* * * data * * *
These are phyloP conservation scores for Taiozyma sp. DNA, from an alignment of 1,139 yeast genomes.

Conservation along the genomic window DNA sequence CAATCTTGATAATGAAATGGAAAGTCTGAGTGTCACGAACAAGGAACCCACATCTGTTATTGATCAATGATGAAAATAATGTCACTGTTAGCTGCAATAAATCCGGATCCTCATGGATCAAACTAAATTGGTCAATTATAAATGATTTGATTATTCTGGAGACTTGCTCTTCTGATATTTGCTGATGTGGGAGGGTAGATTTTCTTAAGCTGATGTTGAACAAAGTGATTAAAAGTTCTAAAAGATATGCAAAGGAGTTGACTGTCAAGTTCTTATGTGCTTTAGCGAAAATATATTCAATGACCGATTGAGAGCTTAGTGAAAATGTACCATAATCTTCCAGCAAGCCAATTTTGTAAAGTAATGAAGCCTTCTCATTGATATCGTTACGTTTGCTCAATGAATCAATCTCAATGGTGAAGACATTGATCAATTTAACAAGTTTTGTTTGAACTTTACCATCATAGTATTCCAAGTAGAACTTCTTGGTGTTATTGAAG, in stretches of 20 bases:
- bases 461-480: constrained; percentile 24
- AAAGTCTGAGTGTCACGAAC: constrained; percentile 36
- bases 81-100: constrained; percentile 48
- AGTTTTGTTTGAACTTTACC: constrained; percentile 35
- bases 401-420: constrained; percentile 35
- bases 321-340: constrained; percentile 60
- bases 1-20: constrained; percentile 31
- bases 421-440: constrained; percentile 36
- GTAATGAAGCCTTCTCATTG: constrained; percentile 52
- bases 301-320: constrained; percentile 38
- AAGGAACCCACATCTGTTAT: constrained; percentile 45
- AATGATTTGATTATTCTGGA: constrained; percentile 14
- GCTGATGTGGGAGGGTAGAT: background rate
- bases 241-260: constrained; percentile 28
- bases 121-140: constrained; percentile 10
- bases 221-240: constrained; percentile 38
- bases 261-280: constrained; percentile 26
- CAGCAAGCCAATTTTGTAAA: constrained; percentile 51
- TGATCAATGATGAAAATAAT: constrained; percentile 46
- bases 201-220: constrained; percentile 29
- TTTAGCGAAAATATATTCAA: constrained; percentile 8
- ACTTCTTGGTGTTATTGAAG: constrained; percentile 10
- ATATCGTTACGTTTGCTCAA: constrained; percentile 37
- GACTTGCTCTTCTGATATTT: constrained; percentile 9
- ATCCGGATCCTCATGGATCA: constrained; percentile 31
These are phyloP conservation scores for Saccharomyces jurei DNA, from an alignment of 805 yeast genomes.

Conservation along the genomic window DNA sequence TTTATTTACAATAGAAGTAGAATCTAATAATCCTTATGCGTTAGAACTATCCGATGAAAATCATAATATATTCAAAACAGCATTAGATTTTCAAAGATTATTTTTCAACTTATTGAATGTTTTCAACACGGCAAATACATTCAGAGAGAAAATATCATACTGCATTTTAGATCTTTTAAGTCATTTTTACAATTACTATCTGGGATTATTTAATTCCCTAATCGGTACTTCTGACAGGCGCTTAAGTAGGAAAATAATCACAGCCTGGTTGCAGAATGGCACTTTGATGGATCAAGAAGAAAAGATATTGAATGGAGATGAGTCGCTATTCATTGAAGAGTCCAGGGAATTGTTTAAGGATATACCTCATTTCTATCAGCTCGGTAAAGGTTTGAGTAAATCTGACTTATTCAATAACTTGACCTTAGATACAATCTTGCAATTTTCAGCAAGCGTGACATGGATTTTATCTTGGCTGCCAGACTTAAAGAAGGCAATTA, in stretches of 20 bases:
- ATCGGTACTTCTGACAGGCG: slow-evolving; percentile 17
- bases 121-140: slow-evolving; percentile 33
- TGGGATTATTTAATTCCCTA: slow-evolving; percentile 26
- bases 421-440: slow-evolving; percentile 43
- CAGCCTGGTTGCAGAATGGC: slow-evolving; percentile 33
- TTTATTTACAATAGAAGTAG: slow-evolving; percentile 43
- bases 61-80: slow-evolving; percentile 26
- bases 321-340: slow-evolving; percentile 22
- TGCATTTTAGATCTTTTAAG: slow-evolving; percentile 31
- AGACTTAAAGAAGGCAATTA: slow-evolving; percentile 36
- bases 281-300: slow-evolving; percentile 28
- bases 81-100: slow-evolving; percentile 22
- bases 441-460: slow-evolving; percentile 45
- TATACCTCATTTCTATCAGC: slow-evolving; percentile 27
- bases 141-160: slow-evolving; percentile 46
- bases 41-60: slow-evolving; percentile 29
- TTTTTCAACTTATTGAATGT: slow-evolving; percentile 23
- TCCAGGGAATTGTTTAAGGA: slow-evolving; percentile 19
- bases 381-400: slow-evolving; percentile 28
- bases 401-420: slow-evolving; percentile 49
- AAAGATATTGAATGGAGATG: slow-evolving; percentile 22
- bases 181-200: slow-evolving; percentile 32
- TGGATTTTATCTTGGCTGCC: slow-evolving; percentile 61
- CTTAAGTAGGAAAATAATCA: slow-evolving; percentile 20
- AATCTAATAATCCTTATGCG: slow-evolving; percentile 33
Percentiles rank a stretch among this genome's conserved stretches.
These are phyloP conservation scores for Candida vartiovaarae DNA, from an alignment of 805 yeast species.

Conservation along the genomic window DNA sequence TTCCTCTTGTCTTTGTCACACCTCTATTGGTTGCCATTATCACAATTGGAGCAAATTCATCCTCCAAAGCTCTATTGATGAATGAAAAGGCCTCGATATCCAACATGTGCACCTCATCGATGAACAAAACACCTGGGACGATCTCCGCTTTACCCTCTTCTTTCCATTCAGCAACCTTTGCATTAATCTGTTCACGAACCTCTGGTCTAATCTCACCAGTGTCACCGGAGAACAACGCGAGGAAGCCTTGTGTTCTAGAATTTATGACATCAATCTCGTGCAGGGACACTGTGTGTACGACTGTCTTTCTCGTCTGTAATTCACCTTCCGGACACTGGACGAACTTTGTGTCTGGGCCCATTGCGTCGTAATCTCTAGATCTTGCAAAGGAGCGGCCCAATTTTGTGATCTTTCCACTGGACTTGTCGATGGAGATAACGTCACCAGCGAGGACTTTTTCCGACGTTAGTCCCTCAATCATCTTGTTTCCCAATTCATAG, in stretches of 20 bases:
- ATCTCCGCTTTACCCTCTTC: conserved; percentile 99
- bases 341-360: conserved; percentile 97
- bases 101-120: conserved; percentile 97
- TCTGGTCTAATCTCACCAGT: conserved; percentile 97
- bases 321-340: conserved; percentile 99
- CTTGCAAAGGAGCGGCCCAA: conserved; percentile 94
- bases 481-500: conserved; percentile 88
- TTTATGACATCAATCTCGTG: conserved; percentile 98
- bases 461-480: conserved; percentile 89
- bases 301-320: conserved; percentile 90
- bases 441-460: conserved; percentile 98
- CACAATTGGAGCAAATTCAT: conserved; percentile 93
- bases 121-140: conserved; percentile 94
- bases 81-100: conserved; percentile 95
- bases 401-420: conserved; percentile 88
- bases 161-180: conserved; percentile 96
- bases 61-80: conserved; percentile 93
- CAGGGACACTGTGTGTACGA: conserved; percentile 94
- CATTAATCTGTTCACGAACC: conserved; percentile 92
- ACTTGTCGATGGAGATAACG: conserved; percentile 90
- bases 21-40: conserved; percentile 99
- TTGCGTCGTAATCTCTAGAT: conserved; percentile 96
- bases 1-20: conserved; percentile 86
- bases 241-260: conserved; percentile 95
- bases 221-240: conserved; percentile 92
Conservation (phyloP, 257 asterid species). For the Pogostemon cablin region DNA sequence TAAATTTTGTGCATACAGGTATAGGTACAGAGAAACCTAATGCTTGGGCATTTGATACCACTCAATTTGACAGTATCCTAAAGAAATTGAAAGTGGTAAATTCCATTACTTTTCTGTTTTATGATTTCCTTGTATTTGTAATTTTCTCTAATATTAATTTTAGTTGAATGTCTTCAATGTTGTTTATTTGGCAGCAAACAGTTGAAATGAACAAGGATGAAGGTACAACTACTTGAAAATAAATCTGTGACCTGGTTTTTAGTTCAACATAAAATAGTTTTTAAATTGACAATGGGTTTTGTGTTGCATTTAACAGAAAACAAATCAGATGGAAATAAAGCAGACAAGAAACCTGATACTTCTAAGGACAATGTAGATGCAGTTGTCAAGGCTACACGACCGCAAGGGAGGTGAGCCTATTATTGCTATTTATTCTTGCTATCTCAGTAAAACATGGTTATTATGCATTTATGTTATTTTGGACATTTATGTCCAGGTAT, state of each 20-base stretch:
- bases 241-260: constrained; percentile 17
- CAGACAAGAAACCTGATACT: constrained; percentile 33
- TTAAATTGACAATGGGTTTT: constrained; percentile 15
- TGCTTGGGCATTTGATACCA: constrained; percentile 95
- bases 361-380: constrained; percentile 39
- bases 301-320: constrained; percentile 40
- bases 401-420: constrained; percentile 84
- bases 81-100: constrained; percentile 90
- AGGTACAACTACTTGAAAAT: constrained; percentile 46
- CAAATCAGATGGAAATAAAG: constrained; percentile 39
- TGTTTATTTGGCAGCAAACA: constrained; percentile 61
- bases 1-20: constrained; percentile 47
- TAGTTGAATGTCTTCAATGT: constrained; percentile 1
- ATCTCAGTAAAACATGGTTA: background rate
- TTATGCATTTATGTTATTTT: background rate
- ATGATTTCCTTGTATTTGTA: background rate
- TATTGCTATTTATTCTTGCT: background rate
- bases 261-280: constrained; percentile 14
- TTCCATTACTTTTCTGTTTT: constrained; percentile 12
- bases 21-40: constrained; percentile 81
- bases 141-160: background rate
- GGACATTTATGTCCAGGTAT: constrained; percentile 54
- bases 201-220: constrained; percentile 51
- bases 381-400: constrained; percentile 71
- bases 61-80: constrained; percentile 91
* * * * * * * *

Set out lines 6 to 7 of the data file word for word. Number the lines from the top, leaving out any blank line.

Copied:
- AGTTTTGTTTGAACTTTACC: constrained; percentile 35
- bases 401-420: constrained; percentile 35